Despite the fact that Massachusetts has been making painfully slow but steady gains in moving away from institutional care, i.e. nursing homes to community based living using's PCAs, we are still in the lower 2/3rd in the county. Massachusetts has a nursing home budget of $1.3 billion annually and supports over 413 Medicare/Medicaid approved nursing homes for approximately 38,000 people. This is twice the cost or more of the PCA program! This is the discussion we should be having. The solution shouldn't be the poor public policy we are witnessing with the PCA program but rather how do we continue shifting institutional resources into community programs. Re-balancing the institutional bias is our primary goal.

Let's begin expressing ourselves at the upcoming EOHHS public hearing on June 24th at 10 am at the UMass Medical Center in Worcester. Let's express our righteous indignation and anger at how this will effect our lives. Let it be known that the bureaucrats cannot get away with one public hearing in Worcester with no available public transportation and with virtually no notice. We demand additional statewide public hearings.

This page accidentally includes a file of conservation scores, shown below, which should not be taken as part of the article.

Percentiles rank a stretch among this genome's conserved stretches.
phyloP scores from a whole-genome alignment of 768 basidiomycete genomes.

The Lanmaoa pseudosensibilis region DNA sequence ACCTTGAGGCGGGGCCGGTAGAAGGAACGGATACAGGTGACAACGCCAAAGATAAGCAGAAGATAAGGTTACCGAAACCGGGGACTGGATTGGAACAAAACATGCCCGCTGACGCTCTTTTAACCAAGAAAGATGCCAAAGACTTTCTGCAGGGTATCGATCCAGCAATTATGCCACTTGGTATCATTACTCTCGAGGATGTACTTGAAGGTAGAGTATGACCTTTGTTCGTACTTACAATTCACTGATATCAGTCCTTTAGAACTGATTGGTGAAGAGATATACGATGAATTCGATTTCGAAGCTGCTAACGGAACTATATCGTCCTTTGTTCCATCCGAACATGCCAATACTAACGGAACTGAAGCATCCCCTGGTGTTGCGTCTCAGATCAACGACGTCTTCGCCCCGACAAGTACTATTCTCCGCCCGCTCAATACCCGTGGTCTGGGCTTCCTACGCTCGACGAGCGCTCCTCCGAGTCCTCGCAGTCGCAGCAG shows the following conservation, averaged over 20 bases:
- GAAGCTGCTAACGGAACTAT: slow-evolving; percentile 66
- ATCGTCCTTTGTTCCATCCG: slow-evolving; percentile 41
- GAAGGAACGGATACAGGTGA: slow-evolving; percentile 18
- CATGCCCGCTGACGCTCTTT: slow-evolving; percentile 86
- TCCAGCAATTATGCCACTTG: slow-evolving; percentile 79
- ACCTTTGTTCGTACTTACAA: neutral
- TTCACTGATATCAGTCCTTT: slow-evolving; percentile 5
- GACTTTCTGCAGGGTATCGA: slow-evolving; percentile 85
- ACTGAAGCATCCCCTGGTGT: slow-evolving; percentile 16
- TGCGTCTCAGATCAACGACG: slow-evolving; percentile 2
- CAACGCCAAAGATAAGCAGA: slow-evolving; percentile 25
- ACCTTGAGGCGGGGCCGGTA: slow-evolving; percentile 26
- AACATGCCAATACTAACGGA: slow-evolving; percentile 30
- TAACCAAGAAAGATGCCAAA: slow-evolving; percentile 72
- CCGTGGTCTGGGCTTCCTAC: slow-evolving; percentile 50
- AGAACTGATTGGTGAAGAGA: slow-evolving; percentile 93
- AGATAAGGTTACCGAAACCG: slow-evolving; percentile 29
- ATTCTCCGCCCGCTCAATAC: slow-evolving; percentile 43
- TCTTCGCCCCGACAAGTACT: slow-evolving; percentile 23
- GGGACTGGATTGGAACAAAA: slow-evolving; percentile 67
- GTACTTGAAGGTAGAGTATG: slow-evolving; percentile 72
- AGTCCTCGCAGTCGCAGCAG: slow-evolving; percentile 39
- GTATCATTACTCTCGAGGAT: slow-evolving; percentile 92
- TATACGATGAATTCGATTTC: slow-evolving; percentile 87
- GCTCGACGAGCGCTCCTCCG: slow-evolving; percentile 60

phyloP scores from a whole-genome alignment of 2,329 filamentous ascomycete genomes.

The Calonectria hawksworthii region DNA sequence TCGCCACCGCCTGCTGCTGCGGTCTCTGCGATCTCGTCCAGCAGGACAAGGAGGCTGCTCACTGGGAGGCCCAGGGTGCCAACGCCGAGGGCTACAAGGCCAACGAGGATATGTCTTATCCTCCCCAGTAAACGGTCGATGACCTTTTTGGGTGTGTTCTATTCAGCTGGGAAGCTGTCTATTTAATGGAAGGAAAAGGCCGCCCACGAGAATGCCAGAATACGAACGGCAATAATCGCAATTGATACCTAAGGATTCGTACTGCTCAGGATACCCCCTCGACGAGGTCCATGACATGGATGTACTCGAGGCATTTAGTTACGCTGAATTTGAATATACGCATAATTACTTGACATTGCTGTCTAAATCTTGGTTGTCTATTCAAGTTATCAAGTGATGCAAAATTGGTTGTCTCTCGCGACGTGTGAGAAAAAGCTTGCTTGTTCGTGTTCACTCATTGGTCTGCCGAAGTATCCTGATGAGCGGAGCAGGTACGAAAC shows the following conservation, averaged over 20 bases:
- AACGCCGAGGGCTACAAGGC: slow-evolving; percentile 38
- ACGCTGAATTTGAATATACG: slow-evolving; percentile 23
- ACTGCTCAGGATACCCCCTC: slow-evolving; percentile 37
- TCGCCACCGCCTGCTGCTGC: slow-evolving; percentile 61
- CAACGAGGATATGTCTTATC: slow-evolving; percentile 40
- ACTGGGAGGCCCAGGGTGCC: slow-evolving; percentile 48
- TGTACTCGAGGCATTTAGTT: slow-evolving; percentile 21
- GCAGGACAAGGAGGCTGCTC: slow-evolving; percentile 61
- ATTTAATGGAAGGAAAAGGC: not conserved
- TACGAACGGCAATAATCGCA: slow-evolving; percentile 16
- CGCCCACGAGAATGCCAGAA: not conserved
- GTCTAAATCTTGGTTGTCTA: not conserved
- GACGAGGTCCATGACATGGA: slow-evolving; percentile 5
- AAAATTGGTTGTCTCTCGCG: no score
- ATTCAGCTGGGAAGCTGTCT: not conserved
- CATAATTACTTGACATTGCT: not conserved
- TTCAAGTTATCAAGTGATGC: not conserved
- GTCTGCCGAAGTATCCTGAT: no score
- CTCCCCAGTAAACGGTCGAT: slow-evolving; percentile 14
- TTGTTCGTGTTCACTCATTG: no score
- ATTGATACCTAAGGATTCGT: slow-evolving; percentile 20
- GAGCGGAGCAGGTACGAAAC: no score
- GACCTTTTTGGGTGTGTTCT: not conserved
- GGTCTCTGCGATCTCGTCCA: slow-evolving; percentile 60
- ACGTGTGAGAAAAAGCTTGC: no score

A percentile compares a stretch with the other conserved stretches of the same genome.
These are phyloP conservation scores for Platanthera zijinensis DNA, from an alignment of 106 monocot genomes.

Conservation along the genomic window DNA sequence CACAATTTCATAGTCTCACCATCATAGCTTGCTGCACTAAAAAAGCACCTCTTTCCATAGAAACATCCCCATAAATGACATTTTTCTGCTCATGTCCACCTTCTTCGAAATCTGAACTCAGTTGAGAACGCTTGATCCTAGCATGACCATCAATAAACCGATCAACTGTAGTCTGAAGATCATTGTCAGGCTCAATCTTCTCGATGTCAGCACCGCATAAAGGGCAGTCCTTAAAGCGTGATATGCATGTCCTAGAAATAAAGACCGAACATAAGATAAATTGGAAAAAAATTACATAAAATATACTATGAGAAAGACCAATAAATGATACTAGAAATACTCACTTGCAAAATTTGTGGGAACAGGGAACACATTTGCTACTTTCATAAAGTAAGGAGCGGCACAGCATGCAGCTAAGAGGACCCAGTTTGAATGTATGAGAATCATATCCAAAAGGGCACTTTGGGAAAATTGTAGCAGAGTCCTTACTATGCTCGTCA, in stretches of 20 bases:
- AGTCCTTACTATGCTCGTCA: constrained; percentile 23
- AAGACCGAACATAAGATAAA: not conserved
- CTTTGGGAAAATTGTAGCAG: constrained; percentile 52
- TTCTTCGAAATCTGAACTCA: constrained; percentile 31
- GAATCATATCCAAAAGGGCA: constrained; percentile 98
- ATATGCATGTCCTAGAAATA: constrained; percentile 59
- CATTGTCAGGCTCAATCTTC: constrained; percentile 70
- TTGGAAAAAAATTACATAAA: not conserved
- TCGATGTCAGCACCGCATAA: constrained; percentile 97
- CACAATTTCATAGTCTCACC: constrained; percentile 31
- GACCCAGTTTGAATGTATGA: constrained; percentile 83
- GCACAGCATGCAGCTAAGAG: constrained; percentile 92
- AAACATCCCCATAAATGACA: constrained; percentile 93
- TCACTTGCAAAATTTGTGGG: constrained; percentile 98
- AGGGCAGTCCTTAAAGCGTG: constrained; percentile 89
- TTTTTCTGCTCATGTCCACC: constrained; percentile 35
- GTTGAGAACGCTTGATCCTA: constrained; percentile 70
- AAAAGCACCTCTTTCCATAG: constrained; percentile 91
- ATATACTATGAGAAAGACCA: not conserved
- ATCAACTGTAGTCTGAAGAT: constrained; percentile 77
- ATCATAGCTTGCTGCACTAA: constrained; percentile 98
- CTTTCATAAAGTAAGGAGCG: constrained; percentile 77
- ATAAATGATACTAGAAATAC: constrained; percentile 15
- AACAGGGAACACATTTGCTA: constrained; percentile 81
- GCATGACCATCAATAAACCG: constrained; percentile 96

If you think this isn't about you, that you don't need to let your voice be heard, you are mistaken. Your current PCA may take another job which results in working more than 40 hours/week or more.

Our lives are at stake; our right to choose and hire PCAs so that we can live in the community is in peril.

The DPC does not support this egregious proposal and hopes that you and your PCAs will join us in unison to share in our collective opposition.

Charles Carr                               John Winske
Legislative Liaison                    Executive Director
DPC                                              DPC 
charlescarr@dpcma.org    jwinske@dpcma.org
Advocacy News: Further Information on Restricting PCA Work Hours


When:  Friday, June 24, 2016, 10:00 A.M.

Where:  ASC Auditorium AS2.2102 
Albert Sherman Center
UMass Medical School University Campus 
55 Lake Avenue North